Comic Book: The Umbrella Academy

The Umbrella Academy is a Comic Book written by Gerard Way of My Chemical Romance and drawn by Gabriel Bá from Dark Horse Comics.

One day, 43 extraordinary children were all spontaneously born on the same day. Of these children, seven are adopted by the inventor (and space alien) Reginald Hargreeves and groomed into superheroes. However, Hargreeves does not prove to be a good father figure and his inability to give emotional warmth to the children, along his unwavering ambition to push them to their limits, inevitably scars them all as adults. In many ways The Umbrella Academy is both a deconstruction and Affectionate Parody of Gold and Silver Age comics, joyfully embracing absurd and wonderful classics like talking monkeys and space squids while exploring the real psychological effects of being groomed from birth to be a hero in the care of a wealthy man of intrigue.

The main series takes place after Hargreeves's death where the team reunite at his funeral. There are currently two complete story lines The Apocalypse Suite and Dallas as well as a handful of one shot stories, all of which are now available on the internet.

Unrelated to the Umbrella Corporation.

Tropes:

  • Abusive Parents: Reginald Hargreeves. He would chide his adopted sons and daughters if they called him 'Dad'. In one story, he sicced a murderous supervillain on The Rumor when she lied about sneaking out for the night to see a boy. Jerkass doesn't begin to cover it.
    Vanya: "Dad.. ? I mean, Mr. Monocle, sir? Why can't I play with the others?"
    Reginald: "Well number seven... there's just nothing special about you."
    Vanya: "Oh."
  • Alien Blood: Following Vanya's transformation into the White Violin, she has grey blood.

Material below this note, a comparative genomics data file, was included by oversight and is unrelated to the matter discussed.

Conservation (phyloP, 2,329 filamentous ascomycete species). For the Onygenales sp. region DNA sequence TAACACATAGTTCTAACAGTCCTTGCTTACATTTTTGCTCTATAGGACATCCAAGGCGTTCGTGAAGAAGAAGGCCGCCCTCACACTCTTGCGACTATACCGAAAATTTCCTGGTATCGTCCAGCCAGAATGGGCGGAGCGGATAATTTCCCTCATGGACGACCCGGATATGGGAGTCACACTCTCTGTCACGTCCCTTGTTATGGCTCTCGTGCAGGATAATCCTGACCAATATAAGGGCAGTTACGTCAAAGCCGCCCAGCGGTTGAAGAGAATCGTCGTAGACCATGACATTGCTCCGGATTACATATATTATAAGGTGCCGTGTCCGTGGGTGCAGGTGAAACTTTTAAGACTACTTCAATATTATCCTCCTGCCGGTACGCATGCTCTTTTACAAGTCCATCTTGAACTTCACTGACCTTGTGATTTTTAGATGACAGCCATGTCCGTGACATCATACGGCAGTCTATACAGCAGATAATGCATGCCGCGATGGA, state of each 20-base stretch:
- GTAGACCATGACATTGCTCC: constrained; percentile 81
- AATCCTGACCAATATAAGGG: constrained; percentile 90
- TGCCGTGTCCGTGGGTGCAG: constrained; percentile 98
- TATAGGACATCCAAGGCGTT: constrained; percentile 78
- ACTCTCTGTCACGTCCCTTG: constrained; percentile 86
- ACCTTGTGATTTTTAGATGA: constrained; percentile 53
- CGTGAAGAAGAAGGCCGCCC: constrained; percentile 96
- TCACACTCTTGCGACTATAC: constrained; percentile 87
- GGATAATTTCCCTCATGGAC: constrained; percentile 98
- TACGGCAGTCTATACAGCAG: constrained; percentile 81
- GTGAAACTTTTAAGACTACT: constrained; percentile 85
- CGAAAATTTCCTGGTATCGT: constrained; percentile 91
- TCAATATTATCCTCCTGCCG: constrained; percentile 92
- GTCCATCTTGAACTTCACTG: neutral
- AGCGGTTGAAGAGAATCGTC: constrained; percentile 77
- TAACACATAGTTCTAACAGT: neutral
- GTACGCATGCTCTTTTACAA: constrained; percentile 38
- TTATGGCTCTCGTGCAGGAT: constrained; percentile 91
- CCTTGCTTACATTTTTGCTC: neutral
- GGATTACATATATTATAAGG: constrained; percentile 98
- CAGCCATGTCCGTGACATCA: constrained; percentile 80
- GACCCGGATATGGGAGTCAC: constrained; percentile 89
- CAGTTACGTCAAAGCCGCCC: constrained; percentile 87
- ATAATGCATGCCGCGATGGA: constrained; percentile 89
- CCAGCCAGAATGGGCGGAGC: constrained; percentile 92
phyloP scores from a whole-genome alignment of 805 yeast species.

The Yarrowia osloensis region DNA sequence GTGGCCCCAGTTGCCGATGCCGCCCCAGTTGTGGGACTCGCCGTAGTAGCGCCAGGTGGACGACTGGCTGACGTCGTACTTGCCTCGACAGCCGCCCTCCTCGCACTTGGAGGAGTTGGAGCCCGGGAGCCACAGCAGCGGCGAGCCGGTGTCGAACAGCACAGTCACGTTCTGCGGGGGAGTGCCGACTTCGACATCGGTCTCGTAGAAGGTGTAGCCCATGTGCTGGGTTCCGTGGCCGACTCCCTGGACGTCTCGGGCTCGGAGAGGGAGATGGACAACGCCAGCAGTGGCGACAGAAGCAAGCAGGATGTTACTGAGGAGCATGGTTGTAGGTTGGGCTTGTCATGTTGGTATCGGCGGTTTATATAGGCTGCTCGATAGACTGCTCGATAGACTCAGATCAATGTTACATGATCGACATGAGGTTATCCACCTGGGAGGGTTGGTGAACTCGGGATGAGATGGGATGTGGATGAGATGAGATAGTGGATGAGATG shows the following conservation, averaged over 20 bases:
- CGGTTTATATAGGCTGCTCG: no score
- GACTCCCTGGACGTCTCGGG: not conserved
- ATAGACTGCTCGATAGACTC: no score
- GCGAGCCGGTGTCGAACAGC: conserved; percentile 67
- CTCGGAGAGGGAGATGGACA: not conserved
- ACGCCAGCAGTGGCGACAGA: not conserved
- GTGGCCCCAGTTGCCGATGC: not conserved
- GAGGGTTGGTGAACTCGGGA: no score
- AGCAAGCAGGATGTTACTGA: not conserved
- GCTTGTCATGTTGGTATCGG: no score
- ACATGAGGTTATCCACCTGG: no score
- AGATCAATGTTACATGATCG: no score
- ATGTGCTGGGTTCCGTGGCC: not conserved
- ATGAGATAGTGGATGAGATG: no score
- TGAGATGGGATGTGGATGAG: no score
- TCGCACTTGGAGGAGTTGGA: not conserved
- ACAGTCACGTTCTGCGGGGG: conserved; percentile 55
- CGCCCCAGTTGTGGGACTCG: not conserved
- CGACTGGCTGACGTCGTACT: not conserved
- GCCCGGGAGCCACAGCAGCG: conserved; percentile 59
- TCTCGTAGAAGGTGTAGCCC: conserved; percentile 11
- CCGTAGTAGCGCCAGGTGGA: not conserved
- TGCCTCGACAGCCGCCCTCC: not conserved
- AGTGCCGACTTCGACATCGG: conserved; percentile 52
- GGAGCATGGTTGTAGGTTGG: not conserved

• Alternate Landmark History: The series reveals that the Eiffel Tower is a deadly robot built by...zombie Gustave Eiffel.
  • Asian Babymama: The Seance makes a baby with an Asian Babymama. You don't see said Asian Babymama, just the baby, and the Asian Babygrandmama with whom he leaves the baby.
  • Beethoven Was an Alien Spy: Gustave Eiffel (designer of the Eiffel Tower) was apparently a Mad Scientist Zombie-Robot.
    Luther: And just as I expected? Zombie Robot Gustave Eiffel!
    Ben: Alive! After all these years—!!
  • Bizarre Baby Boom: The premise. The same year "Tusslin' Tom" Gurney knocked out the space-squid from Rigel X-9 with a flying atomic elbow "...forty three extraordinary children were born to mostly single women, who had shown no signs of pregnancy, in seemingly random locations around the world." A wealthy entrepreneur tracked down and adopted seven of these children to raised them as a superhero team.
  • Brown Note: In The Apocalypse Suite arc, the antagonist has constructed an orchestra of the sadistic and suicidal to play a symphony that will end the world. Similarly, The White Violin is capable of making heads explode and bodies tear themselves apart by just barely scraping her strings.
  • Captain Ersatz:
    • The Kraken is Wolverine without claws, although his power makes him a parody of Aquaman and his popular criticism of having a rather pointless power.
    • Officer Lupo is basically Commissioner Gordon.
  • Cloudcuckoolander: The Séance. Although admitably it's his constant use of drugs that cause him to be as crazy as he is, he still qualifies.
    "Ever wonder what a vegetable thinks about? Firecrackers... bee stings... happy face eggs."
  • Determinator: The Kraken. Despite having the near-useless power to breathe underwater, he's one tough mother, and probably the most formidable and successful crime-fighter on the team.
  • Does Not Like Shoes: The Seance, but in an odd forgettable comment in the Dallas arc, it's because he can't use his powers when wearing them. Granted, this does come from a psychotic assassin in a dog head, but in that time, Seance doesn't really try to fight back, so his powers are probably at least inhibited.
  • Domino Mask: The whole family, until they disband, even though they don't have secret identities. The Rumor puts on the mask during the first story to help her get in the groove of being a superhero again.
  • Early-Bird Cameo: Well, you couldn't known who is that character by the moment, but you would remember seeing The White Violin, aka Vanya near Hargreeves's rushed up funeral in the second issue cover... but it doesn't really happen in the comic. The funeral happens, but she's not present.